Student Debt Matters to All of Us

A college degree is arguably the best investment a young person can make in his or her economic future.  A university education is associated with higher lifetime earnings, and lower risk of unemployment. But beyond the individual benefits, society has an interest in an educated citizenry.  Beyond the goal of having an educated workforce, if we want our democracy to thrive in the 21st century, we need individuals with critical thinking skills, intellectual curiosity, an ability to consider options and trade-offs, and to plan for our collective future.  For political as well as economic reasons, we want a broadly and highly educated populace.

But today, students are relying heavily on student loans to pay for the ever increasing costs of a college education.  The class of 2015 has accumulated approximately $56 billion in student loan debt and, the average student is saddled with more than $35,000 of debt. Fifty seven percent of people with student loans are worried about their ability to repay them, and research has shown student debt  negatively effects a person’s ability to accumulate wealth and buy a home.  Moreover, at $1.2 trillion, total student loan debt is almost double credit card debt in the U.S.

As the primary lender in the student loan system, the federal government has a special interest in policy solutions that ensure students can pay back their student loans.  And as the entity charged with stabilizing and growing the national economy, the federal government has a stake in reducing the debt burden on working people.   

What’s the Solution?

A college education is fast becoming the great equalizer in the United States. Access to education has been an ongoing struggle in this country and one of America’s core democracy tenants is that an education can take anyone from the depths of poverty to a life of prosperity and achievement. 

Ahead of the 2016 presidential election, candidates of both parties have proposed solutions to increase college affordability, reduce the burden of high interest rates on graduates, and ensure that future students will not be discouraged from pursuing a college education because of its price tag. These proposals vary widely, as the chart below shows, so we have assembled this guide to comparing candidates’ proposals.


Approach to Affordability:

Debt Solutions:

Hillary Clinton

  • Make community colleges tuition-free

  • Provide grants to 4-year public colleges and universities that promise to eliminate the need for students to borrow to attend, if students contribute wages from 10-hours of work per week

  • Hold colleges and universities accountable using info on outcomes including graduation rates and administrative costs

  • Allow students to refinance current loans at current rates

  • Lower interest rates for future students to the government’s low cost of debt

  • Enable all borrowers to enroll in a simplified income-based repayment plans, limiting debt payments to 10 percent of income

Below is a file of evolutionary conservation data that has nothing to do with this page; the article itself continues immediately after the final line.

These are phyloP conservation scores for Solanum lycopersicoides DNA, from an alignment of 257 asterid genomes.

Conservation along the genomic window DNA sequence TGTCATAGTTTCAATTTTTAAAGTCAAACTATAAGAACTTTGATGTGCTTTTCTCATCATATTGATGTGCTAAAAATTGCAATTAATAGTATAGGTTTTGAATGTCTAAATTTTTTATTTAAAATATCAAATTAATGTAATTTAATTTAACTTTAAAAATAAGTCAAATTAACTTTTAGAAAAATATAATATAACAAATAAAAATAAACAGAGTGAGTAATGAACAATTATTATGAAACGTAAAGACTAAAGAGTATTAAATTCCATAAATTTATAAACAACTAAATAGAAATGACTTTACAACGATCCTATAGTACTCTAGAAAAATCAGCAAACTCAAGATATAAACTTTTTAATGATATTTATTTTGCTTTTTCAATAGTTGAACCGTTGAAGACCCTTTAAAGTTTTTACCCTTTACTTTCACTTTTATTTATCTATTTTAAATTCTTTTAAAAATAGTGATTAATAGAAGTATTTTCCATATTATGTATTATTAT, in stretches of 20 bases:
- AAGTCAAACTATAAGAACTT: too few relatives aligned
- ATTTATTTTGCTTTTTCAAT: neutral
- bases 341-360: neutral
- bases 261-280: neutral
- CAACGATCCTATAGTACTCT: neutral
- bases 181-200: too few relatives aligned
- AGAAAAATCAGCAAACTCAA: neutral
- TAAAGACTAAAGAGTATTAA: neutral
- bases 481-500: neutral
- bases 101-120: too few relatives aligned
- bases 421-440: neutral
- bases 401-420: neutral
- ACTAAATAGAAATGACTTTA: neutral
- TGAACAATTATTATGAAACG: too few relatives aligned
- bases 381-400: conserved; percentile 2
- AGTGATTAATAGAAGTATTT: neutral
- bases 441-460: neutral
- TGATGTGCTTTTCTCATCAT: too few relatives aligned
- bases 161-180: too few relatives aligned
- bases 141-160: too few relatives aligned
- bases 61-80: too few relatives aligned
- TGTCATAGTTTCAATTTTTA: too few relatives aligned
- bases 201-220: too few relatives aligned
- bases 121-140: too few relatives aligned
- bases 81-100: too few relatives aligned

Financing the Change:

  • Limiting certain tax expenditures for the wealthy will pay for the 10-year $350 billion plan.

For more information on the “New College Compact” Plan, click here.

Bernie Sanders

  • Make all 4-year public colleges and universities tuition-free

  • Provide money to states based on their commitment to protecting students, ensuring students receive a quality education, and curbing cost increases

  • Expand work study opportunities

* The plan also calls for colleges and universities to become less dependent on low-paid adjunct faculty.

  • Allow students to refinance current loans at current rates

  • Lower student loan interest rates by reverting to the formula used pre-2006—lowering the rate from 4.32 percent to 2.32 percent

  • Bars student interest rates from ever again rising above 8.25 percent

   Financing the Change:

  • Imposing a Wall Street tax on investments would more than pay for the annual $47 billion federal contribution to the plan

  • States would absorb one-third of the costs

For more information on the “College for All Act” introduced by Senator Sanders, click here.

Martin O’Malley

  • Freeze tuition rates and public colleges and universities

  • Reduce tuition to 10 percent of the state’s median income for 4-year public universities and 5 percent of median income at two-year public colleges

  • Increase state funding for higher education using state matching grants that hold states accountable using info on outcomes including graduation rates and administrative costs

  • Expand work study opportunities

  • Allow students to refinance current loans at current rates

  • Enable all borrowers to enroll in an income-based repayment plan with loan forgiveness options

   Financing the Change:

  • Not specified.

For more information on Governor O’Malley’s plan, click here.

Marco Rubio

  • Better inform students about how much they should expect to make after graduation given their course of study
  • Reform the “accreditation“ process, so more online  course-providers and newer programs are given more consideration
  • Enable all borrowers to enroll in an income-based repayment plan
  • Allow student to turn to private investors to develop income-based repayment plans

   Financing the Change:

  • Not specified.

For more information on Senator Rubio’s plan, click here.


Additional Information on Other Candidates’ Higher Education Proposals:

  • Lincoln Chafee
  • Chris Christie
    • Supports private income-share agreements, whereby students would approach private investors for help paying for tuition in exchange for a percentage of their income for a number of years